Report: Opioid Epidemic Strikes Unmarried, Uneducated Worst

New numbers from Sen. Lee initiative detail the social shape of the opioid epidemic

An addict cooks heroin in order to inject it / Getty Images
November 1, 2017

American adults with less education and who are divorced or unmarried are far more likely to fall prey to America's opioid epidemic, a new report concluded.

Sen. Mike Lee's (R., Utah) Social Capital Project (SCP) released "The Numbers Behind the Opioid Crisis" on Tuesday. The SCP investigates the current state of American "associational" life, the "web of social relationships through which we pursue joint endeavors," including families, churches, workplaces, and other social organizations. This, the second full report from the SCP, focuses on the impact of the opioid epidemic in America.

Significantly, the report highlights not only how many people are affected by the opioid epidemic—almost 50,000 deaths in 2016, a well-known if shocking number—but the portions of the population who are most impacted by it: the young, the unmarried, and the undereducated.

Education and marriage are key predictors of opioid abuse. One third of Americans over 25 had at least a bachelor's degree and that group accounted for only 9 percent of all opioid overdose deaths, according to the report. Forty percent had a high school degree or less, yet represented 68 percent of opioid overdose deaths. The remaining 23 percent of opioid deaths are attributable to the 27 percent of the population with only "some" college education.

The division among Americans is also pronounced when comparing married/widowed Americans to their single or divorced peers. Sixty-eight percent of Americans over 25 were married or widowed in 2015, and accounted for only 28 percent of opioid overdose deaths. By contrast, never-married and divorced Americans over 25 are 32 percent of the population, but account for 71 percent of all opioid overdose deaths.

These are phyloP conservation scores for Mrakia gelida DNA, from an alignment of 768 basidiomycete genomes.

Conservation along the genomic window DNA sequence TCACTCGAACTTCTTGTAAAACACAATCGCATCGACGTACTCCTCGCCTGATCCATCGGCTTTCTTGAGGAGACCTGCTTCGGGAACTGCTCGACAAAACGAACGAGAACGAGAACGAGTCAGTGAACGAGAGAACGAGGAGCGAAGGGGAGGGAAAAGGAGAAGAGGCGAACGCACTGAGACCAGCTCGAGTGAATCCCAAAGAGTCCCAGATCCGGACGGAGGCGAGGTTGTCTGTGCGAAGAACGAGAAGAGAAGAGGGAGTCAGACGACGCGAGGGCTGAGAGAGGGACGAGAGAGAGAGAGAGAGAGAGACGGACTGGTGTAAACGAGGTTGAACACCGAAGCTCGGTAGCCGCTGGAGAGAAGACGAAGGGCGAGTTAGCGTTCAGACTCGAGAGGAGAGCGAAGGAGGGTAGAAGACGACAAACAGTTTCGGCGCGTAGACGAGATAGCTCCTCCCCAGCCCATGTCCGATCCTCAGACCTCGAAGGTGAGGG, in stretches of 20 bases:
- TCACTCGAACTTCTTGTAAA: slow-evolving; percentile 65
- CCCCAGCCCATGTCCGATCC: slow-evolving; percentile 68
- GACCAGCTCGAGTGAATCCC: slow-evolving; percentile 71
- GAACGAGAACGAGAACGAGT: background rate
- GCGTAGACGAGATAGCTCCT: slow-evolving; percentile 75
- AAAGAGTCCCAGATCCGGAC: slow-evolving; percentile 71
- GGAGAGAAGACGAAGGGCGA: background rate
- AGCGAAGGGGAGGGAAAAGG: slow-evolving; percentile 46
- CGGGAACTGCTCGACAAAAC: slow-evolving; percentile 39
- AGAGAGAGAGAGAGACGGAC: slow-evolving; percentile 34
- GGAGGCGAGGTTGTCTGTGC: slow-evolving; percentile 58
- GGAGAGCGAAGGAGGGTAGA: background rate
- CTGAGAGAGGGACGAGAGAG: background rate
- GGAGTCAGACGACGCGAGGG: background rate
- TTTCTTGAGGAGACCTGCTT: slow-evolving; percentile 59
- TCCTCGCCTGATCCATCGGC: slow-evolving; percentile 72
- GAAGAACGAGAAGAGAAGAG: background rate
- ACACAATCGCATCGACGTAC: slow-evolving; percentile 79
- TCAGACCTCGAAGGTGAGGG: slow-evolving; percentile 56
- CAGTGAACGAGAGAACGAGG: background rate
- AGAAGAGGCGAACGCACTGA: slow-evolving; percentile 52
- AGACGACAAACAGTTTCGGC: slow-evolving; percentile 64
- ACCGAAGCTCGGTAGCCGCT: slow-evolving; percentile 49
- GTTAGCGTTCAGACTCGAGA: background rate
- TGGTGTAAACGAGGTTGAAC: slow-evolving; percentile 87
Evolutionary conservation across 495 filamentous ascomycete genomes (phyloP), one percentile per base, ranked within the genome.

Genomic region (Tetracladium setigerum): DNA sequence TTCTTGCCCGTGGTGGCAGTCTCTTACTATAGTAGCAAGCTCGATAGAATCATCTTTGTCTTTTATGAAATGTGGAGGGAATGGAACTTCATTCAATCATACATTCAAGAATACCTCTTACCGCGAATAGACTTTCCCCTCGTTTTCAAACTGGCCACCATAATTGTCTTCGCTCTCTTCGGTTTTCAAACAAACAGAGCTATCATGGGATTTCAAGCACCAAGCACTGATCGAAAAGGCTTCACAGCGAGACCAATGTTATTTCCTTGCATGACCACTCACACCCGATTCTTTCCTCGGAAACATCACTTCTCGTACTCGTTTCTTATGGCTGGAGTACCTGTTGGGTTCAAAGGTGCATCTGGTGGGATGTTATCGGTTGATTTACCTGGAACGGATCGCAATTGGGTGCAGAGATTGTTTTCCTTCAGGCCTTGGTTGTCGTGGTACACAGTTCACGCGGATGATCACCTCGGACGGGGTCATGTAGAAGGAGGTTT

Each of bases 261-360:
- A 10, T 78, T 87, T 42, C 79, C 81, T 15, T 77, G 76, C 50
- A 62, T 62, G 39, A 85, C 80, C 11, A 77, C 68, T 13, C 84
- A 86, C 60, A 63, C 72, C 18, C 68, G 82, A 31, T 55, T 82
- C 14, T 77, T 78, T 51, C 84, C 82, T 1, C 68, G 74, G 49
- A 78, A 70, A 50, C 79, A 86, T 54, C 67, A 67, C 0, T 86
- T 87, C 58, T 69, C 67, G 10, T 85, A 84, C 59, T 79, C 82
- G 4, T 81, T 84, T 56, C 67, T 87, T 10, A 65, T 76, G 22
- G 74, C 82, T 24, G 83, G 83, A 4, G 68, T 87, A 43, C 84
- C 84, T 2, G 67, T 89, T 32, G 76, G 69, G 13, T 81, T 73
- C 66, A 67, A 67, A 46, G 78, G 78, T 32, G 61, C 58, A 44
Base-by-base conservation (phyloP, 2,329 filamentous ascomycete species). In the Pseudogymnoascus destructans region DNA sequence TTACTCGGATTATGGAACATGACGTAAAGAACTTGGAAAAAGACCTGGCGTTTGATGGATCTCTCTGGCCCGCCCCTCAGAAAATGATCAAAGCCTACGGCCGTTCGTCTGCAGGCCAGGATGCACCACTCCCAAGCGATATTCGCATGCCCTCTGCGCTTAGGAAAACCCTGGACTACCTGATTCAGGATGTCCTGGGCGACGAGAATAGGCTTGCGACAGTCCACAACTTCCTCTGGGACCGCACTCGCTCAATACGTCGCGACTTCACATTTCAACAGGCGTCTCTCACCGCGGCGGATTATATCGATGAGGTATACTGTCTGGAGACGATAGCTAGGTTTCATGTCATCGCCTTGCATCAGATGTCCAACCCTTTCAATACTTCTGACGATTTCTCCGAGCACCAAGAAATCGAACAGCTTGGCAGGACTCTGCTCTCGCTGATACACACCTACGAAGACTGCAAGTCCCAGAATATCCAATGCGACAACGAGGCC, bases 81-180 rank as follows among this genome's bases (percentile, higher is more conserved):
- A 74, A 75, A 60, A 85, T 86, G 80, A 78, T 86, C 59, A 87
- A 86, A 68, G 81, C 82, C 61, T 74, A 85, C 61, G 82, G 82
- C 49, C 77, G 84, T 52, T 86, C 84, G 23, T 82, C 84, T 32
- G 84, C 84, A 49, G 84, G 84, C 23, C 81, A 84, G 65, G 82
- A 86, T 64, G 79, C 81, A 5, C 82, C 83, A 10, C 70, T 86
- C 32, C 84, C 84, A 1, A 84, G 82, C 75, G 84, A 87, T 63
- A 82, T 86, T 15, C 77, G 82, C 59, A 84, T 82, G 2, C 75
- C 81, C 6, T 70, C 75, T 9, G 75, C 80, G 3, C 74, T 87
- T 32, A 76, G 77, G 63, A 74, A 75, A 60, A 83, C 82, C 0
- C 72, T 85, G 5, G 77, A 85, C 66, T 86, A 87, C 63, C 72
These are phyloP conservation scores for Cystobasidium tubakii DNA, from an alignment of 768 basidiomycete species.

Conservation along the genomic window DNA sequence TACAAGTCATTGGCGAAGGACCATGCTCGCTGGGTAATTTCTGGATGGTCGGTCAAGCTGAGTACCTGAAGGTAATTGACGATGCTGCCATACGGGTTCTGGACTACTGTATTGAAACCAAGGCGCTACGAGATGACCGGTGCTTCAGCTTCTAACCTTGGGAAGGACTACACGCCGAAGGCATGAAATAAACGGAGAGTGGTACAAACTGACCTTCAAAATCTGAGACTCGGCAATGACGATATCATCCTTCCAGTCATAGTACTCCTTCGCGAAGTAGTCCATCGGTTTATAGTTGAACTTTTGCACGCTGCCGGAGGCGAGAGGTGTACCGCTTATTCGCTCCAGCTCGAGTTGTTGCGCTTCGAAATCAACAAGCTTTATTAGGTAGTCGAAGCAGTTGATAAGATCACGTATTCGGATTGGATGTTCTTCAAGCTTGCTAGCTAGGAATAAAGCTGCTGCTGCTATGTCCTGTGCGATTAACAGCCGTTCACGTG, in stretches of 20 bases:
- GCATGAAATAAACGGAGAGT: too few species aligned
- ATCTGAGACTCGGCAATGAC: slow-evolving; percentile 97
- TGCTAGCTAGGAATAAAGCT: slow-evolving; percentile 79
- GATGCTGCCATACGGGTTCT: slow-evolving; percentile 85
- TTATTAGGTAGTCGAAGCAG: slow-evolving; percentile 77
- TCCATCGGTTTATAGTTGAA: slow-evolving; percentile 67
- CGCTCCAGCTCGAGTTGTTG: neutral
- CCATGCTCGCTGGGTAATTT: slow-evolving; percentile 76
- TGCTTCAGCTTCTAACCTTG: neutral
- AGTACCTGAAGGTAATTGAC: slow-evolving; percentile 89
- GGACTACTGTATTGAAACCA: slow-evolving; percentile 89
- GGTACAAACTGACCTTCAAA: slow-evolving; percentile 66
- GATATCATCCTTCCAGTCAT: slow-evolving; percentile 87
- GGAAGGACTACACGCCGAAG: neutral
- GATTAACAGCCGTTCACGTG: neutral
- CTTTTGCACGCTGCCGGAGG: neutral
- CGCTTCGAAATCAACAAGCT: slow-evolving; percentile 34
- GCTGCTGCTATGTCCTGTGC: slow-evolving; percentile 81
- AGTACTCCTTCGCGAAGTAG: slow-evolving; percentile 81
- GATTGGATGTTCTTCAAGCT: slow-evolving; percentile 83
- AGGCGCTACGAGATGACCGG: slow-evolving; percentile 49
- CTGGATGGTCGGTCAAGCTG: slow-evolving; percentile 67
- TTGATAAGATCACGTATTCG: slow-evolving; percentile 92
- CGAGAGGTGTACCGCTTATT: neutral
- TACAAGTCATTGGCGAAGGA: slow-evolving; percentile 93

In other words, the opioid epidemic hits disproportionately those without access to education or marriage.

"Since at least Durkheim, we have known that marriage is an important source of social integration," said Bradford Wilcox, senior fellow at the Institute for Family Studies. "This new report indicates that today's 'deaths of despair' are much more common among men and women who are never married or divorced. That is, Americans who are disconnected from one of our nation's core institutions: marriage."

In a twist, the report does find opioid use creates communities. "In some areas, illegal pills are a form of community currency, with those who use opioids daily having relatively more social connections," it notes, alluding to an analysis of social networks in Appalachia.

But, these networks remain "relatively isolated" from other friends and family members, who often are unaware of their relative or friend's abuse of opioids—one survey cited by the report found that one-third of respondents couldn't identify the signs of prescription drug abuse. In other words, while opioid users can have more social connections, those social connections are mostly to other opioid users.

The report emphasizes the broader scale of the epidemic—opioids are responsible for more than three quarters of the 64,000 drug overdose deaths in America in 2016, and are the number one cause of injury death in the United States, outpacing homicide, suicide, and car crashes. Drug overdose is the leading cause of death for Americans under 50, much of which is attributable to opioids. Almost 1 in 7 Americans have abused prescription opioids at some point in their lives.

All of this, the report argues, must be addressed not only from the perspective of economic immiseration, but also by working to restore America's tattered social fabric.

"We documented dramatically higher rates of opioid overdose mortality among single men who have no more than a high school education as compared with their married counterparts. That difference hints that being embedded within social relationships may protect against addiction or make treatment more successful, though the evidence is only suggestive," it reads.

Addressing the opioid epidemic has been a major focus of President Donald Trump's administration. Last week, Trump announced the designation of the epidemic as a public health crisis, stopping short of declaring a national emergency as he had previously promised. Nonetheless, the designation brings new resources—access to telemedicine, reduction in red tape, and a redistribution of funds to better address the needs of HIV/AIDS sufferers who are addicted to opioids—to the crisis claiming almost 140 lives a day.

Published under: Opioids